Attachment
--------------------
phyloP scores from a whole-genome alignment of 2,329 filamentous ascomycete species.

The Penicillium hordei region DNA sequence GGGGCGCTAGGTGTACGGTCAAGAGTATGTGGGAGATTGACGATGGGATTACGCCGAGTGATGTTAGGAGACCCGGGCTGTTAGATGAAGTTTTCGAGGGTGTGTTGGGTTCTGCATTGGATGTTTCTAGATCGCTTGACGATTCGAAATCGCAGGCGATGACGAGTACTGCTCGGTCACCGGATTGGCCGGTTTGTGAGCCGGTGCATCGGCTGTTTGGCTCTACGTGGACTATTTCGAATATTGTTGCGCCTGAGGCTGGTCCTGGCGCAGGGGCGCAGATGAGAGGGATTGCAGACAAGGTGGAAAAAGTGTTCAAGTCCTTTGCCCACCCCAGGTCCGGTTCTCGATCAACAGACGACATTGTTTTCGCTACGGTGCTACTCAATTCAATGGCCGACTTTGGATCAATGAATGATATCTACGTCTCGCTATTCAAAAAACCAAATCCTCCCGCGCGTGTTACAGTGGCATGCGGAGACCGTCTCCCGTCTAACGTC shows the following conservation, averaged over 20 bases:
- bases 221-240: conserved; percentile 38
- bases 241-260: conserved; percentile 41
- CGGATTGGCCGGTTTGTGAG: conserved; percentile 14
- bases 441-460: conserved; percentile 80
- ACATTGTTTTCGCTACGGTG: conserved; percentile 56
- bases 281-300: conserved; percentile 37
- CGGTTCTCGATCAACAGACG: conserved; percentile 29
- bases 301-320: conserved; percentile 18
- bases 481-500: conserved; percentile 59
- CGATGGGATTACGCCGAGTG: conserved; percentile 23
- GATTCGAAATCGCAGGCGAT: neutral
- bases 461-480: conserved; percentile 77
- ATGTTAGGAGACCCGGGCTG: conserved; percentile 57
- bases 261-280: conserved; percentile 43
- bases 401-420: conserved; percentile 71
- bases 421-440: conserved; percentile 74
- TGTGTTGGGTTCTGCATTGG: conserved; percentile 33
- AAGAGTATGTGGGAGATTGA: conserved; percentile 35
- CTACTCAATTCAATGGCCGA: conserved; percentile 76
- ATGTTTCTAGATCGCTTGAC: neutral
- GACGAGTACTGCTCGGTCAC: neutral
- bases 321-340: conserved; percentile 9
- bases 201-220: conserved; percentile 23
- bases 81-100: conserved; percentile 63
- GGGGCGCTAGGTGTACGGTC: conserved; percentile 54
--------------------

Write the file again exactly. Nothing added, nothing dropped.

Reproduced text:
phyloP scores from a whole-genome alignment of 2,329 filamentous ascomycete species.

The Penicillium hordei region DNA sequence GGGGCGCTAGGTGTACGGTCAAGAGTATGTGGGAGATTGACGATGGGATTACGCCGAGTGATGTTAGGAGACCCGGGCTGTTAGATGAAGTTTTCGAGGGTGTGTTGGGTTCTGCATTGGATGTTTCTAGATCGCTTGACGATTCGAAATCGCAGGCGATGACGAGTACTGCTCGGTCACCGGATTGGCCGGTTTGTGAGCCGGTGCATCGGCTGTTTGGCTCTACGTGGACTATTTCGAATATTGTTGCGCCTGAGGCTGGTCCTGGCGCAGGGGCGCAGATGAGAGGGATTGCAGACAAGGTGGAAAAAGTGTTCAAGTCCTTTGCCCACCCCAGGTCCGGTTCTCGATCAACAGACGACATTGTTTTCGCTACGGTGCTACTCAATTCAATGGCCGACTTTGGATCAATGAATGATATCTACGTCTCGCTATTCAAAAAACCAAATCCTCCCGCGCGTGTTACAGTGGCATGCGGAGACCGTCTCCCGTCTAACGTC shows the following conservation, averaged over 20 bases:
- bases 221-240: conserved; percentile 38
- bases 241-260: conserved; percentile 41
- CGGATTGGCCGGTTTGTGAG: conserved; percentile 14
- bases 441-460: conserved; percentile 80
- ACATTGTTTTCGCTACGGTG: conserved; percentile 56
- bases 281-300: conserved; percentile 37
- CGGTTCTCGATCAACAGACG: conserved; percentile 29
- bases 301-320: conserved; percentile 18
- bases 481-500: conserved; percentile 59
- CGATGGGATTACGCCGAGTG: conserved; percentile 23
- GATTCGAAATCGCAGGCGAT: neutral
- bases 461-480: conserved; percentile 77
- ATGTTAGGAGACCCGGGCTG: conserved; percentile 57
- bases 261-280: conserved; percentile 43
- bases 401-420: conserved; percentile 71
- bases 421-440: conserved; percentile 74
- TGTGTTGGGTTCTGCATTGG: conserved; percentile 33
- AAGAGTATGTGGGAGATTGA: conserved; percentile 35
- CTACTCAATTCAATGGCCGA: conserved; percentile 76
- ATGTTTCTAGATCGCTTGAC: neutral
- GACGAGTACTGCTCGGTCAC: neutral
- bases 321-340: conserved; percentile 9
- bases 201-220: conserved; percentile 23
- bases 81-100: conserved; percentile 63
- GGGGCGCTAGGTGTACGGTC: conserved; percentile 54